: Ryan Reynolds is buried. That's pretty much it. Okay, there's a little more to it than that: his Iraq war contractor wakes up to find himself six-feet under in a small coffin with only a mobile phone, a lighter and a torch for company.
For filmmakers, the movie set entirely in one location is the ultimate challenge; the appeal of films like Buried isn't the characters or even the story, but exactly how such a simple premise can be spun out to feature length.
They're dubbed 'claustrocore' movies, and there are an increasingly large number of similar, 'Holy crap we're trapped in a blank'-type films on the horizon, we've recently had Devil set in a lift, and then there's Frozen set on a stairlift coming soon, but this is not a new trend by any means.
So, as Reynolds begins scrabbling his way to freedom and hopes he won't end up as worm food, we've rounded up the ten greatest movies – in no particular order – set mainly in one location only. We'll allow a couple of establishing shots here and there, but these characters are going nowhere for now... Continues
PHONE BOOTH (2002)
Director Joel Schumacher put a phone booth to novel use in his 2002 thriller; not as a place to make/receive calls, but as the setting for a high-concept, white-knuckle stand-off. The hook is killer in more ways than one: if Colin Farrell's sleazy city boy hangs up on Kiefer Sutherland's demented caller, he'll be shot. If he leaves the booth, he'll be shot. If he calls the police... you guessed it. Bang. Larry Cohen's script second-guesses every question you have, keeping you as rooted to your seat as Farrell is to his receiver. It's just as well people only use phone booths as toilets nowadays.
PANIC ROOM (2002)
Unsurprisingly set in a hi-tech panic room (if there wasn't a room and at least a little panic, we'd be on the phone to Trading Standards), this is David Fincher flexing his muscles: he didn't need to make this movie, but wanted to show he could anyway. Jodie Foster and a young Kristen Stewart are the mother and daughter holed up in an expensive, oversized coffin, while Forest Whitaker and his cronies attempt to infiltrate the impenetrable. Fincher, meanwhile, swings his camera up and down stairs, in and out of air vents, and at one point, through the handle of a coffee pot for absolutely no reason. Pfft. Show off.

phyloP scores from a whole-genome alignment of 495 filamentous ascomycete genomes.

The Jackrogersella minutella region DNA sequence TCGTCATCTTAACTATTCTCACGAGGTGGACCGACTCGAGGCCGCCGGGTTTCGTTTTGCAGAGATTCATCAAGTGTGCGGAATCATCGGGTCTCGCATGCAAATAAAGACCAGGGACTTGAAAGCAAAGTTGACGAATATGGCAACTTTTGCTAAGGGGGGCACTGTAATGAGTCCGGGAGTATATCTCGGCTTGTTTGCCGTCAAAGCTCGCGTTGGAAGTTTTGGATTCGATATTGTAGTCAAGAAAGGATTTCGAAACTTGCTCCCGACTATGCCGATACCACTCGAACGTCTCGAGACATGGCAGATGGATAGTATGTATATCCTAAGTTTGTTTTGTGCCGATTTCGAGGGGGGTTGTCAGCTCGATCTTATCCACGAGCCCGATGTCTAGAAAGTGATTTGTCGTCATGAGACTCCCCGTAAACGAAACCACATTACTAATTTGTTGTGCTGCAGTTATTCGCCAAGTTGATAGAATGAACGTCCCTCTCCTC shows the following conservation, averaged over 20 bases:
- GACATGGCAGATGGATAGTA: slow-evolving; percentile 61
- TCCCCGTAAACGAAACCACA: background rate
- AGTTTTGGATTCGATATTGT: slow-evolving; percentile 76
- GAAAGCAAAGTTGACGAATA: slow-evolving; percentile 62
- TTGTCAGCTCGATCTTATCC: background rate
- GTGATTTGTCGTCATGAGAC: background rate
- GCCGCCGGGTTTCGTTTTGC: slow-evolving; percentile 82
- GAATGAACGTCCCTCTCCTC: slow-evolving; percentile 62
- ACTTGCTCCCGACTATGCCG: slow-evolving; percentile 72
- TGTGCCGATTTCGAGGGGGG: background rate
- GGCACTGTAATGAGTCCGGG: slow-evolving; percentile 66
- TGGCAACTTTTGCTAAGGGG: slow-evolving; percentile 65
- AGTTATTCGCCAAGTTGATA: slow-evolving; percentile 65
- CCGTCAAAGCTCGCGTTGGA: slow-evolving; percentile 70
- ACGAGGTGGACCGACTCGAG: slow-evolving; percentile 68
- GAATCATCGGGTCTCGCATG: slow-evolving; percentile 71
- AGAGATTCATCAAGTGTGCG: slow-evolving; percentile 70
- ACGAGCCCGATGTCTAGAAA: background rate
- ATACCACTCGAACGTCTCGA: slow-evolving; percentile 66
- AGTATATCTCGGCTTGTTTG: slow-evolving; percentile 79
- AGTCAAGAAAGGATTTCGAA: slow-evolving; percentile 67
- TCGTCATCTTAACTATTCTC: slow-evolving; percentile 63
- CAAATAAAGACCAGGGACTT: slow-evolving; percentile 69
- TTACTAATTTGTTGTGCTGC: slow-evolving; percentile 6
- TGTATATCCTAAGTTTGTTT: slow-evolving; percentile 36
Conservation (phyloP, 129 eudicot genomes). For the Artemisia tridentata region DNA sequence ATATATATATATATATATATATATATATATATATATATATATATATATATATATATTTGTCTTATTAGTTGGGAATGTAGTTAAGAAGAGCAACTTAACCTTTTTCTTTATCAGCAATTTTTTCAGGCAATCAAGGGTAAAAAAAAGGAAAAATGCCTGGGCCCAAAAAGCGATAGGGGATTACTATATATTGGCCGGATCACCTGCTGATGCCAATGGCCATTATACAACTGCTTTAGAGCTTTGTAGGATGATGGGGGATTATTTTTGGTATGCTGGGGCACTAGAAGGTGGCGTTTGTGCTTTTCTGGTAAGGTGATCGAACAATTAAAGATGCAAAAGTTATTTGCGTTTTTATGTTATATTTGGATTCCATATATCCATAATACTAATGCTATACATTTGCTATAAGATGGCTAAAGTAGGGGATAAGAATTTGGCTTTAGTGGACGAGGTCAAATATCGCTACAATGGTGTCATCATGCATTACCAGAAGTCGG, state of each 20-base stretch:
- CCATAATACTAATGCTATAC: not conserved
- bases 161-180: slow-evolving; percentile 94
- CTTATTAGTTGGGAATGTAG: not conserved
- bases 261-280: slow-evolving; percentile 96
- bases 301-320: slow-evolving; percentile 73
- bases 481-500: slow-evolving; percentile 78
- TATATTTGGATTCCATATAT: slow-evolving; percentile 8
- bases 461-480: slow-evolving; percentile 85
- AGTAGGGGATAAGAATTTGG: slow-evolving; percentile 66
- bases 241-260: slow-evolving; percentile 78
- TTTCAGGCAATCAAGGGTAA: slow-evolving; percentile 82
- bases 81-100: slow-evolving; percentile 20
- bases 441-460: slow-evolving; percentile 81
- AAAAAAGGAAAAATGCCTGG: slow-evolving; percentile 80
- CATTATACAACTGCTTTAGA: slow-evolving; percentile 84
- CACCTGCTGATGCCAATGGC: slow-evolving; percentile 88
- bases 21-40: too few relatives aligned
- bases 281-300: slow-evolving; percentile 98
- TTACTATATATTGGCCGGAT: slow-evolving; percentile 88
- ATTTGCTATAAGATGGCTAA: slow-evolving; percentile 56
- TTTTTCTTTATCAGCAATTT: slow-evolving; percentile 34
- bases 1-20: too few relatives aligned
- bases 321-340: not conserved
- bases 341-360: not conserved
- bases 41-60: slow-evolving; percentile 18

REAR WINDOW (1954)
It's probably the greatest thriller ever made; not only is Rear Window a stone-cold cinematic masterpiece (there's a reason it's taught in every film class), but it's testament to Alfred Hitchcock's absolute mastery of storytelling. As James Stewart's shut-in invalid spies on a neighbour he suspects of murder from his bedroom window, it's telling that, at first, you almost don't even notice that 99% of the movie is shot from the single point-of-view, purely because the set-up is so taut. It goes to show: sometimes you don't need bells and whistles – often the simplest ideas are the best.
He wasn't even supposed to be there that day, but he stayed there nonetheless. Aside from a brief glimpse of Dante's bedroom and one shot of him and Randal in a car on the way to a funeral (spoiler: it ends badly), Clerks is all shot in, outside of, or on the roof of the New Jersey Quick-Stop. In truth, Kevin Smith never set out to make a one-location doozy, but a day job in a convenience store that let him shoot nights plus ten maxed credit cards meant he didn't have the time or money to shoot anywhere else. The result was an over-the-counter-culture classic, and a stark reminder: just because they serve you, doesn't mean they like you.
12 ANGRY MEN (1957)
Relying on powerful performances and thick swathes of heavy dialogue, a movie as verbose as 12 Angry Men would never be made today (unless the defendant was a giant angry robot being tried for punching a hole in Spain). Set solely in the jury room of a courtroom, with 12 jurors tasked with reaching a verdict on a murder case, there are no frills or distractions from the matter at hand – and nowhere for poor writing to hide. As Henry Fonda and his fellow jurors engage in an utterly beguiling dissection of the case, the screenplay takes you up, down and ties you in knots without ever leaving the same four walls – because really, why would you want to be anywhere else?